While developing software, it is very important to keep an eye on the performance. Catel itself does perform very well, but there are some caveats that you should be aware of. If you have the feeling that the application is laggy or slow, or if you want to make sure to squeeze the best performance out of Catel, consider taking a closer look at the checklist below.
Use the ApiCop feature to get a detailed advisory report on your software
Disable the call to LogManager.AddDebugListener
The DebugListener is a very useful class while developing an application. It throws all the logging of Catel to the output window of Visual Studio which allows you to view exactly what happens behind the scenes. However, writing all these logs to the output window is very expensive and might cause an application to perform badly.
Therefore, it is important to disable any call to LogManager.AddDebugListener when releasing an application or while performance testing.
Disable event subscriptions of child values for ModelBase
To be able to (re)validate when a child object changes, the ModelBase subscribes to all change notifications (of all childs) by default. This can be disabled by using the following code:
Disabling validation during activities where validation is not required
Validation inside Catel is very powerful, but sometimes it is not needed. To disable all validation inside Catel, use the following code:
Use LeanAndMeanModel property on ModelBase
When loading lots of models, it is not required to get support for validation and change notifications. Notifications and validation can be suspended per model (using the LeanAndMeanModel property) or globally using the GlobalLeanAndMeanModel property.
Preloading assemblies into the AppDomain
Preloading assemblies might result in a slower startup time, but will not cause slow downs for reflection or assembly loading during the actual application execution. To preload assemblies using Catel, simply call this extension method:
In App.xaml.cs, add the following code
In global.asax, add the following code:
Warming up the serializers
To improve performance for serialization, warm up the serializers.
Set SkipSearchingForInfoBarMessageControl on UserControl to true
By default, Catel assumes that an InfoBarMessageControl is located on any window. However, it might be that this control is not located on a window that contains an instance of the UserControl class. This might decrease the performance, especially when lots of user controls are used in a hierarchical way. The cause is that the UserControlLogic searches for an InfoBarMessageControl to register the view model to.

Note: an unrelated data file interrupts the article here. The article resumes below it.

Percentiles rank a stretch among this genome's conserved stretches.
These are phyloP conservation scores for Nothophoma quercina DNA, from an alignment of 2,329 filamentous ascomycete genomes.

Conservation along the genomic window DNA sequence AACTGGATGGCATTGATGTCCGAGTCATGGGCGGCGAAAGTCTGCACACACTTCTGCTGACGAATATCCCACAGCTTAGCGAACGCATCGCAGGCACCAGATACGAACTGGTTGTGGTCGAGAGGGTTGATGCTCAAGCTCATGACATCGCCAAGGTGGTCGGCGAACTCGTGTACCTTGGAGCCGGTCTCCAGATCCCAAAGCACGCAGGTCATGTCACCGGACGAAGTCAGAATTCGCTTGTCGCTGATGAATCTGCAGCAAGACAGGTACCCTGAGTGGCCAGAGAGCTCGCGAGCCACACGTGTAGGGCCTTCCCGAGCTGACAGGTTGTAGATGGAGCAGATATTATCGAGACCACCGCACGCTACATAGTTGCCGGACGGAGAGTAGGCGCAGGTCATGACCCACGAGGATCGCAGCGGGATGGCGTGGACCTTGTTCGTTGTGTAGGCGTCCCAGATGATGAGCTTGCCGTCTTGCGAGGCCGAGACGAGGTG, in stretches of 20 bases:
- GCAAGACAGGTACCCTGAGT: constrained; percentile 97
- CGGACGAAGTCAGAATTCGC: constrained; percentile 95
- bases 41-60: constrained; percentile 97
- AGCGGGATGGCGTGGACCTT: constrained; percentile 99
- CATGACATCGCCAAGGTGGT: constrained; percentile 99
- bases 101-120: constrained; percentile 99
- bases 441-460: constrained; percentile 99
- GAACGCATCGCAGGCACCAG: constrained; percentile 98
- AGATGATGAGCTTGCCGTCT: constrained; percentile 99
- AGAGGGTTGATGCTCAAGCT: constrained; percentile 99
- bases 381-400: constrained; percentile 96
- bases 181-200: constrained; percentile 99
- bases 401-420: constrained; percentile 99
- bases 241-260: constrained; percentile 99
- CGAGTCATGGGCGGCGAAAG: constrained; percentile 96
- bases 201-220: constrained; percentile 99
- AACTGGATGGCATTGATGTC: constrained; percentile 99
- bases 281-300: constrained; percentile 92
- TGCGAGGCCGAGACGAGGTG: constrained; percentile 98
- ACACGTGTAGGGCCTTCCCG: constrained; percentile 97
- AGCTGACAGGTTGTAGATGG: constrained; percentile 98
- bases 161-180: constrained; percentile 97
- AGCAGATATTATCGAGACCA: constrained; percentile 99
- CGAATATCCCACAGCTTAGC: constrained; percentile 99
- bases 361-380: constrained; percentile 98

If no InfoBarMessageControl is located on a container, make sure to set SkipSearchingForInfoBarMessageControl to true.
Use the FastObservableCollection
The FastObservableCollection does not raise events for every item, but only invokes events for the complete range of items added to or removed from the collection.
When modifying a large collection of items, it is not required to raise change events for each added / removed value. Therefore the FastObservableCollection will disable change notifications until the full collection modification is done and then raise the change events just once.
Specify throttling on the ViewModelBase
The ViewModelBase allows the specify the throttling of the property change notifications. In normal situations it is best to directly raise property change notifications. However, when a lot of properties change a lot within a very short timeframe, it might be interesting to enable throttling. By using throttling, the change notifications are not directly sent to the UI but instead added to a dictionary. Then each time the ThottlingRate is reached, the change notifications are sent in batches to the view. If the same property has changed several times in a specific time frame, it will only be raised once which might give a performance boost in very specific situations.
By default, throttling is disabled but can be enabled by setting the ThrottlingRate property:
The AdvancedDemo example contains a demo that shows the impact of throttling